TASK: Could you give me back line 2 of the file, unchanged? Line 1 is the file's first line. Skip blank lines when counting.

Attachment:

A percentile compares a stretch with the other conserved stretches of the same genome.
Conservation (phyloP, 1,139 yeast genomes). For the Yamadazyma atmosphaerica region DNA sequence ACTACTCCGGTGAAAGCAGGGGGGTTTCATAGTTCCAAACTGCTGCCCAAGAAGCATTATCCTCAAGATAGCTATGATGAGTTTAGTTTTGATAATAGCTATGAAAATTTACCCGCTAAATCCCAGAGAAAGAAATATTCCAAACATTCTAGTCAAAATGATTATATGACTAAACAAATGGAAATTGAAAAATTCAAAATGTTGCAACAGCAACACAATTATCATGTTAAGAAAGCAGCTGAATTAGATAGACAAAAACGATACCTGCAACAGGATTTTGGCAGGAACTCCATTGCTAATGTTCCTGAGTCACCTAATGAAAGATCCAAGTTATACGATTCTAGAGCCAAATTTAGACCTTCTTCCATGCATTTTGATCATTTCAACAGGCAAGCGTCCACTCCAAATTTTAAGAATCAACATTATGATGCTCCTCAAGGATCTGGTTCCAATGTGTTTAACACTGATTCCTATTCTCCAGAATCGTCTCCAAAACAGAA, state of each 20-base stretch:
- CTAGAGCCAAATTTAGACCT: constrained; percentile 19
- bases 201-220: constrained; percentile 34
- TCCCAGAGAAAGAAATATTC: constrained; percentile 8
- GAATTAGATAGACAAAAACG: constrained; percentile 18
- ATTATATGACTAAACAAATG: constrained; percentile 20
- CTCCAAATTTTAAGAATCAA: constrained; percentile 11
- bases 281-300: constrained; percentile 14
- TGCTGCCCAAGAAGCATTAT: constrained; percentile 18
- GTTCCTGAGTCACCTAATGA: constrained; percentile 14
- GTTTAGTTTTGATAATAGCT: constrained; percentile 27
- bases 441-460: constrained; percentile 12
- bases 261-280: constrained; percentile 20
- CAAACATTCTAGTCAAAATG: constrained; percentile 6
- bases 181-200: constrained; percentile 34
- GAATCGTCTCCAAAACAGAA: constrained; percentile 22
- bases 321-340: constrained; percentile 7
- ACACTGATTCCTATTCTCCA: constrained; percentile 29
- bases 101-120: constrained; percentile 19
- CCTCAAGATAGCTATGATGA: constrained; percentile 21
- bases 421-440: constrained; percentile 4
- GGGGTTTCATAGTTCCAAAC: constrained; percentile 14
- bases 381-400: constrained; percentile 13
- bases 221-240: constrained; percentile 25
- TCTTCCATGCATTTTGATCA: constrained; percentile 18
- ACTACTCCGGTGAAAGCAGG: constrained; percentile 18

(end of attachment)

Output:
Conservation (phyloP, 1,139 yeast genomes). For the Yamadazyma atmosphaerica region DNA sequence ACTACTCCGGTGAAAGCAGGGGGGTTTCATAGTTCCAAACTGCTGCCCAAGAAGCATTATCCTCAAGATAGCTATGATGAGTTTAGTTTTGATAATAGCTATGAAAATTTACCCGCTAAATCCCAGAGAAAGAAATATTCCAAACATTCTAGTCAAAATGATTATATGACTAAACAAATGGAAATTGAAAAATTCAAAATGTTGCAACAGCAACACAATTATCATGTTAAGAAAGCAGCTGAATTAGATAGACAAAAACGATACCTGCAACAGGATTTTGGCAGGAACTCCATTGCTAATGTTCCTGAGTCACCTAATGAAAGATCCAAGTTATACGATTCTAGAGCCAAATTTAGACCTTCTTCCATGCATTTTGATCATTTCAACAGGCAAGCGTCCACTCCAAATTTTAAGAATCAACATTATGATGCTCCTCAAGGATCTGGTTCCAATGTGTTTAACACTGATTCCTATTCTCCAGAATCGTCTCCAAAACAGAA, state of each 20-base stretch: